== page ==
Bryan Butler, born in 1944, was a radio journalist with 2CA from approximately 1965 to 1968.
Topics: 2GN (Goulburn radio station), Arthur Calwell, Australian Institute of Aboriginal and Torres Strait Islander Studies (AIATSIS), Australian War Memorial, Bilbul (NSW), Bobby Limb, Brian Minards, Bruce Lansley, Canberra Rex (hotel), Canberra Technical School, Cheviot beach, De Bortoli family, Family background, Frank Chamberlain, Fred Daly, Gordon Bryant, Gough Whitlam, Harold Holt, Herbert V Evatt, John Fitzgerald Kennedy, John Gorton, John McEwen, Journalists, Lyndon Johnson (LBJ), Lyneham High School, Macquarie Broadcasting Service, Malcolm Fraser, Members Dining Room, Monaro Mall, Newcastle (NSW), Peter Carrodus, Peter Ucko, Petrov Affair, Press Gallery, Radio, Radio journalism, Recording technology, Robert Menzies, Ron Hughes, Sarah Lane, Schooling, Steve Liebmann, Terry Dear, Tony Eggleton, Vietnam War, William McMahon
Morrie Adamson, born 1926 in Queanbeyan, NSW, worked at Old Parliament House between 1964 and 1986, initially as Secretary to the Public Works Committee and subsequently as Secretary to a number of HOR standing and select committees. He became Senior Parliamentary Officer supervising HOR Committe...
Topics: Aboriginal Affairs Committee, Aboriginal protests, Acton, ad hoc committees, Administrative and Clerical Offices, Allan Fairhall, Andrew Peacock, annex, Arthur Calwell, Arthur Higgins, Australian National University, Ayers Rock, Bauxite, beef roads (Northern Territory), Ben Chifley, Bernie Harris, Bert Kelly, Bill Brimble, Bill Stanner, Bill Wentworth, Billy O’Connor, Black Mountain tower, Bob Fulton, Bob Hawke, Bob Thompson, Bryan Harvey, Bureau of Mineral Resources, Cabinet, Cabinet Room, Camp Hill, Canberra, Canberra High School, Canberra Times, Canberra University College, Commerce degree, committee secretaries, Committee system, Committees Secretariat, Commonwealth Department of Works, Commonwealth Parliament Association, David Reid, David Smith, Democracy, Demonstrations, Department of Administrative Services, Department of Civil Aviation, Department of Territories, Dick Hillier, Don Piper, Doug Anthony, Doug Blake, Duntroon, Edgar Prowse, Environment and Conservation Committee, Felix Dittmer, Fred Chaney, George Branson, George Henry Rottenverry, George White, gold mining, Gordon Pike, Gordon Scholes, Gough Whitlam, Gove Alumina, Government printing offices, Hansard staff, Harold Holt, Harold White, Harry Jenkins, HMAS Cerberus, Hotel Acton, Hotel Canberra, House of Representatives, Ian Emerton, Jack Marshall, John Button, John Ferguson, John Gunn, John Howes, John Knight, John Langmore, John Overall, Joint Committee on the Australian Capital Territory, Joint House Department, Ken Fry, Kerry Clancy, Kingston, Len Bosman, Liberal Party, Linguists, Lionel Murphy, Malcolm Fraser, Maldon (Victoria), Manfred Cross, Manuka Swimming Pool, Margaret Reid, Max Neutze, Methodist Overseas Mission, Military service (WW2), National Capital Development Commission, National Library, National Mint, National Parks, New and Permanent Parliament House Committee, Nhulunbuy, Northern Territory, Papua New Guinea, Parliament House, Paul Hasluck, Phillip Lynch, Phillip Ruddock, President Johnson’s visit (1966), Press Gallery, Prime Minister’s Department, Program officers, Project managers, Public Accounts Committee, Public Works Committee, Queanbeyan, Ralph Hunt, Raymond Court, Records officers, Reggie Wright, Retirement, Road Safety Committee, Robert Menzies, Roy Bullock, Royal Australian Navy, Rupert Myers, Security, Senate, senior parliamentary officers, Serjeant-at-arms, Softwood and Forestry Agreement Acts, statutory committees, stonemasons, Ted Egan, Telopea Park Primary School, The Dismissal (11 November 1975), Tom Uren, Tony Lamb, Transcripts, Travels for work, Tullamarine airport, Uluru, War Cabinet, West Block, Whitlam government, William Holford, Wilson Tuckey, World War Two, Yirrkala people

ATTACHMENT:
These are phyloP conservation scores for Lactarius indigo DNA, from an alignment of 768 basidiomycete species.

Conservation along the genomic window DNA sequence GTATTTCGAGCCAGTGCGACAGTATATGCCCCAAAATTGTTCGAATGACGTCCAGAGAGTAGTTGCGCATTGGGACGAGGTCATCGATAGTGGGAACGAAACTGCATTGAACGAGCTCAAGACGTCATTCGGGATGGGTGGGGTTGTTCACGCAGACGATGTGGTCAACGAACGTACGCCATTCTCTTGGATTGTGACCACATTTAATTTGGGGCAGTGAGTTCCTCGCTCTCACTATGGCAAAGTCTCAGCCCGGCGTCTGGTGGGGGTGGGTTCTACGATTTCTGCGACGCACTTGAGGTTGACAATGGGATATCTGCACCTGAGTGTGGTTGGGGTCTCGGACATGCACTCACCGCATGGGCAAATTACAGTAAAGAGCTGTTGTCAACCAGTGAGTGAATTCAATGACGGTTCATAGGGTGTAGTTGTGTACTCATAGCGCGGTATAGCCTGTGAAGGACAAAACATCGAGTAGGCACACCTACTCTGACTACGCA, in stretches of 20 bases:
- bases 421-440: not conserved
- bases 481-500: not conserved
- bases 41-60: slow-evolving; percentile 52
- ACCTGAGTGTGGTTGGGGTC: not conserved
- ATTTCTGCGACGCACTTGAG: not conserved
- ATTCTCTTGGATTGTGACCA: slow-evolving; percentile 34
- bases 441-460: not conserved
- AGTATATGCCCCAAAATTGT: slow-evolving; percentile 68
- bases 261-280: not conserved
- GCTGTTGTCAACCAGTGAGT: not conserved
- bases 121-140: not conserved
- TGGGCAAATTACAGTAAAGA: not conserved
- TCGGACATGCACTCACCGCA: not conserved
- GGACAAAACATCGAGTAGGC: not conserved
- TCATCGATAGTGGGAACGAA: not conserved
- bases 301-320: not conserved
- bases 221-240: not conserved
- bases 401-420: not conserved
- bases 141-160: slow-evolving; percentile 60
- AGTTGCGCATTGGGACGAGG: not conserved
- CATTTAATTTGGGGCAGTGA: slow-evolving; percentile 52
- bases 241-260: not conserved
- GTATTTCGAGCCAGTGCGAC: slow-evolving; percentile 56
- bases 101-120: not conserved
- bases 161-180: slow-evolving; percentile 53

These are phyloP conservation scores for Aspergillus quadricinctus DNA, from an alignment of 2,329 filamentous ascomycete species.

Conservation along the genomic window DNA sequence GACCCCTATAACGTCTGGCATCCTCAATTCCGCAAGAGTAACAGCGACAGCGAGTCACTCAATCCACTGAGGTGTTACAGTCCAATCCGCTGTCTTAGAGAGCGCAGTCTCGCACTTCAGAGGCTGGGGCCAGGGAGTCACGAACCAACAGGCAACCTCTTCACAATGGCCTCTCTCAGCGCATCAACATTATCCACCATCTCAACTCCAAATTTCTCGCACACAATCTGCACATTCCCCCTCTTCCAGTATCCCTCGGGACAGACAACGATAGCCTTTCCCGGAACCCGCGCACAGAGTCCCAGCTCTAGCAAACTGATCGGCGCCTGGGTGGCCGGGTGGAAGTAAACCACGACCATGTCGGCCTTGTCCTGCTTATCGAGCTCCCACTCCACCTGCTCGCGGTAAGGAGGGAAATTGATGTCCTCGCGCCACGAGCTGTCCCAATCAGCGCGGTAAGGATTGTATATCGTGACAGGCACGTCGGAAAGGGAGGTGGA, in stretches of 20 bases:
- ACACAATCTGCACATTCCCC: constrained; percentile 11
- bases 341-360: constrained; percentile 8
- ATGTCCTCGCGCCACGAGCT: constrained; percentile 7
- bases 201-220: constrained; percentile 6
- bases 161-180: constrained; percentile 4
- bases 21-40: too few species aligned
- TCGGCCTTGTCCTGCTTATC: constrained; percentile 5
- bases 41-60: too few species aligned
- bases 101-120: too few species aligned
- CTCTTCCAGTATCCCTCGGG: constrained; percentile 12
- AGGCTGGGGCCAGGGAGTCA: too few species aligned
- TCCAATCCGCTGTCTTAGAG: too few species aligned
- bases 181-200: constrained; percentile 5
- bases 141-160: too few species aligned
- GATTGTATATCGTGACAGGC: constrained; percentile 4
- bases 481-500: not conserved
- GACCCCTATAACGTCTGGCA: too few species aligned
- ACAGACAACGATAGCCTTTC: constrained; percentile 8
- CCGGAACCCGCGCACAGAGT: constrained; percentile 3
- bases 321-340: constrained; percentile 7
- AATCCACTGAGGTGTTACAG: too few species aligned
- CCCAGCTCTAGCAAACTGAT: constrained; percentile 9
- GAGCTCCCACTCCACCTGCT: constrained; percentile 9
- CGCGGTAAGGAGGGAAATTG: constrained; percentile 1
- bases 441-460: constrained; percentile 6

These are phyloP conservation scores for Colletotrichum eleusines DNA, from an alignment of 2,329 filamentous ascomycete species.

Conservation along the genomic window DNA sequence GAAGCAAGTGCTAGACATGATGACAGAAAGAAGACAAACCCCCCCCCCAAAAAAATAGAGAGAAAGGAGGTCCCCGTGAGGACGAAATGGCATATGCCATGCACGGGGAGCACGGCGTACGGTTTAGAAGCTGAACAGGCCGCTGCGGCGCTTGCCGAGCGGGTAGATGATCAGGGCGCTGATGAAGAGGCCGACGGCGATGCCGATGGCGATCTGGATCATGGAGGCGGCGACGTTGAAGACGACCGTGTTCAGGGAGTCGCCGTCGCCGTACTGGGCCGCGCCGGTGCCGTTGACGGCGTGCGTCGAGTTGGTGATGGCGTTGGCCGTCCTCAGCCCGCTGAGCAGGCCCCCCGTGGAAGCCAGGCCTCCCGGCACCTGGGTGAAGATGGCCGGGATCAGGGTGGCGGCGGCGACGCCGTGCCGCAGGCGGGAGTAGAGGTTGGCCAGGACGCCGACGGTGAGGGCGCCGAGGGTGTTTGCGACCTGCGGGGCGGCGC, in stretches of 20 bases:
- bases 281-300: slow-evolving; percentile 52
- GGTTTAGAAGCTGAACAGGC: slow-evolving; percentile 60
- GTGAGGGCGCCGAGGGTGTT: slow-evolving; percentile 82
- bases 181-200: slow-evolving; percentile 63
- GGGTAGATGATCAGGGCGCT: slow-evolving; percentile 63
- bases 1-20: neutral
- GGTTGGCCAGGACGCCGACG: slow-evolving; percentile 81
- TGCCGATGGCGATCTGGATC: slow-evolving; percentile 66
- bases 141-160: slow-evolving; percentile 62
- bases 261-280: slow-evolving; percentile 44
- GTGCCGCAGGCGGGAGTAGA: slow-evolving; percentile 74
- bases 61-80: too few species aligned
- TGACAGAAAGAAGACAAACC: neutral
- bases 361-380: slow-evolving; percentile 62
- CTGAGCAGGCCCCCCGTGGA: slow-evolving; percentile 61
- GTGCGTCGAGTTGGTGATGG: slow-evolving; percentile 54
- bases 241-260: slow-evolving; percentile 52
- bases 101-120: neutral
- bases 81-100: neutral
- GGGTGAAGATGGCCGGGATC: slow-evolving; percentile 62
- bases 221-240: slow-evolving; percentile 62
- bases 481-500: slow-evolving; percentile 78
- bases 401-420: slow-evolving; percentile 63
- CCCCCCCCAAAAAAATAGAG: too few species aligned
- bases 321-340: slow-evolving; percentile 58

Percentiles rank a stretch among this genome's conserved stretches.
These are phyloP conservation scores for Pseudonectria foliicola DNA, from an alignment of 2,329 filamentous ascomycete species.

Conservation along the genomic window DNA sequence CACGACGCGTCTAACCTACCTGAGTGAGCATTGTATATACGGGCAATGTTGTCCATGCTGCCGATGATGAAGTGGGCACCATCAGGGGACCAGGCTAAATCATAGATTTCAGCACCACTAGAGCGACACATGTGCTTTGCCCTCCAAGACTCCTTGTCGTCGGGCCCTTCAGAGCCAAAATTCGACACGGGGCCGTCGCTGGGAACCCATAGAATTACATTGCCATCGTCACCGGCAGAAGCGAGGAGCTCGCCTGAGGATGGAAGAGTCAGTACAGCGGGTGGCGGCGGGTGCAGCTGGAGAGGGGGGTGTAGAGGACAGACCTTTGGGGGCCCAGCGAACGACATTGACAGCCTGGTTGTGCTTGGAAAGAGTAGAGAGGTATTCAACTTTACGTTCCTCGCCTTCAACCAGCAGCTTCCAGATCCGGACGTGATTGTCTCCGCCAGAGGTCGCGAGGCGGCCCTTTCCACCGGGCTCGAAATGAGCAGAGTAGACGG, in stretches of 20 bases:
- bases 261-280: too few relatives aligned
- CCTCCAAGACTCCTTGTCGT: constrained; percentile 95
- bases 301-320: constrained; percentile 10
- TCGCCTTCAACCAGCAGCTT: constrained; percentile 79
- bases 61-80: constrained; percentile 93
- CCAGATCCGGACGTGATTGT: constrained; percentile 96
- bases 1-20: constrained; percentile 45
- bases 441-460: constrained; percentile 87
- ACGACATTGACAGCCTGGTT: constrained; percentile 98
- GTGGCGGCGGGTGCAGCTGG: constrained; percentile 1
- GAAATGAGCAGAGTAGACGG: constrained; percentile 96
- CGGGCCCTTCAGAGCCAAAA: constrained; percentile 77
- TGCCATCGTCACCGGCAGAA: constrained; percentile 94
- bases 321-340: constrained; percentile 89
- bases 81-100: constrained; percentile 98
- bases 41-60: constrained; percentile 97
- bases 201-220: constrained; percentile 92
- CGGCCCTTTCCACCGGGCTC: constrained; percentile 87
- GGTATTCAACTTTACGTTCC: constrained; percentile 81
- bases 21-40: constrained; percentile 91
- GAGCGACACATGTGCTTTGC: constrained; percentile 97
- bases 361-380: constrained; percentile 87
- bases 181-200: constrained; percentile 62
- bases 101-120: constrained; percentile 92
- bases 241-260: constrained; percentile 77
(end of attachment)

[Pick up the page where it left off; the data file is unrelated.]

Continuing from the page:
Stephen Mills was born in Victoria in 1954. From 1977 to 1983 he worked in the Parliamentary Press Gallery as a reporter for The Age. In 1986 he joined Prime Minister Bob Hawke's staff as a speech writer, a position he held until 1991 when he rejoined the Parliamentary Press Gallery working for t...